Away from the Headlines, Defence Is Boeing’s Next Problem (excerpt)
(Source: The Economist; published Feb 8, 2020)
The airspace giant Boeing has detected a new software issue while testing the 737 MAX airliner, as the company struggles to lift the ban on the grounded jet. The plane was taken out of service over deadly crashes.

The troubled 737 MAX passenger plane has a software fault which causes an indicator light to light up at the wrong time, Boeing said on Thursday. The new plane model, set to be a centerpiece in Boeing's lineup, had been grounded in March 2019 following twin crashes which claimed 346 lives.

The light is linked with the "stabilizer trim system" which adjusts the stabilizers at the tail of the plane.

"We are incorporating a change to the 737 MAX software prior to the fleet returning to service to ensure that this indicator light only illuminates as intended," the company said on Thursday.

However, they said that the latest issue would most likely not affect the timeline for returning the plane to service. The company aims to have the ban lifted by mid-2020.

Boeing 'made some mistakes'

The crashes of Indonesia's Lion Air and Ethiopia Airlines in 2018 and 2019 prompted air traffic regulators across the world to ban the narrow-body jet. Experts pointed to the jet's MCAS anti-stall system which automatically pushes the nose down.

After flights operated by Indonesia's Lion Air and Ethiopia Airlines crashed in 2018 and 2019, experts linked the crashes with the jet's MCAS anti-stall system. The emergency program overrides the pilot's control to automatically push the nose of the narrow-body jet down and put it into a dive.

When questioned by US lawmakers in October 2019, Boeing CEO at the time, Dennis Muilenburg, admitted that the company "made some mistakes."

'Clowns' and 'monkeys'

Boeing has been hounded by controversy over the fatal crashes and the subsequent fallout. Last month, US officials published communications between Boeing employees, with one of the employees saying that the new 737 MAX was "designed by clowns, who in turn are supervised by monkeys."

Just days later, Boeing announced it had detected a software issue linked with the aircraft's monitoring systems. It was not immediately clear if this problem was linked with the indicator light.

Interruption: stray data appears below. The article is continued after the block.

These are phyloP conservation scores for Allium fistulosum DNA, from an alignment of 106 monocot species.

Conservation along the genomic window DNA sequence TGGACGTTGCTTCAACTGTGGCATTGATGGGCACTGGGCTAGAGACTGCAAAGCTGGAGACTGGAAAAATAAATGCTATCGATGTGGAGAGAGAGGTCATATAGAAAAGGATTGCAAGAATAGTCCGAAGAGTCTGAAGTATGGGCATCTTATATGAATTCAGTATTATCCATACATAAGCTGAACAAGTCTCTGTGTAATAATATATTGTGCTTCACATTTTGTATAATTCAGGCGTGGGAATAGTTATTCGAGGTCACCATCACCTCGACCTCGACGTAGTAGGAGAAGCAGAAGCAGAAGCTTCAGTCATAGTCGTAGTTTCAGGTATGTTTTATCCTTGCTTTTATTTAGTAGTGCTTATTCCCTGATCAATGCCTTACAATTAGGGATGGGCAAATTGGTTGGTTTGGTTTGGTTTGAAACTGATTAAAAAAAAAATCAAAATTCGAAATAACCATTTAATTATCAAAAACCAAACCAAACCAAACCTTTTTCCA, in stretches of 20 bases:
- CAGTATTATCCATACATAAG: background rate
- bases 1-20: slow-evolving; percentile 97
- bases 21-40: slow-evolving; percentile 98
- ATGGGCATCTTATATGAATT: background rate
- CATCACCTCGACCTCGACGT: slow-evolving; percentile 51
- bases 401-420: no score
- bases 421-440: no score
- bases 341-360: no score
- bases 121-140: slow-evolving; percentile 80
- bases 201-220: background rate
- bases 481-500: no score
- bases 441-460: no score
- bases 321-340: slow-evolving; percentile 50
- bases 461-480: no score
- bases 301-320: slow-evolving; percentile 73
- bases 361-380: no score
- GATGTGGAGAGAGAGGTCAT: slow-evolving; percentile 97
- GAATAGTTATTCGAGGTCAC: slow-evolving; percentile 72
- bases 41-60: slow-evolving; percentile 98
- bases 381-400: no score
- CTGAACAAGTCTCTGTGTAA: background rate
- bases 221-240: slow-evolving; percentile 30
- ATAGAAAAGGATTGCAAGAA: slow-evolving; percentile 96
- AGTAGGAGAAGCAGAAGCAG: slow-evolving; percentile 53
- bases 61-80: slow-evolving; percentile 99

The Boeing 737 fiasco has crippled the company's earnings, with the aviation giant posting a net loss of $636 million (€579 million) in 2019, compared to some $10.5 billion in profits during the year before.


Boeing's Botched Starliner Test Flirted with 'Catastrophic' Failure: NASA Panel (excerpt)
(Source: Reuters; published Feb. 7, 2020)
By Joey Roulette
Boeing narrowly missed a “catastrophic failure” during its December flight test of an unmanned space taxi that was cut short by an unrelated problem, a NASA safety review panel said Thursday, recommending that the agency examine Boeing’s software verification process before letting it fly humans to space.

The newly revealed software bug, which Boeing said was fixed while the CST-100 Starliner was still in orbit, could have “led to erroneous thruster firings” that could have resulted in “a catastrophic spacecraft failure,” panel member Paul Hill said.

Boeing and NASA officials had zeroed in on an unrelated glitch, with the spacecraft’s automated timer, hours after the spacecraft failed to reach its intended orbit 30 minutes into flight. The timer malfunction forced the craft to scrub its rendezvous with the International Space Station, and the Starliner returned to Earth a week early. (end of excerpt)

Click here for the full story, on the Reuters website.


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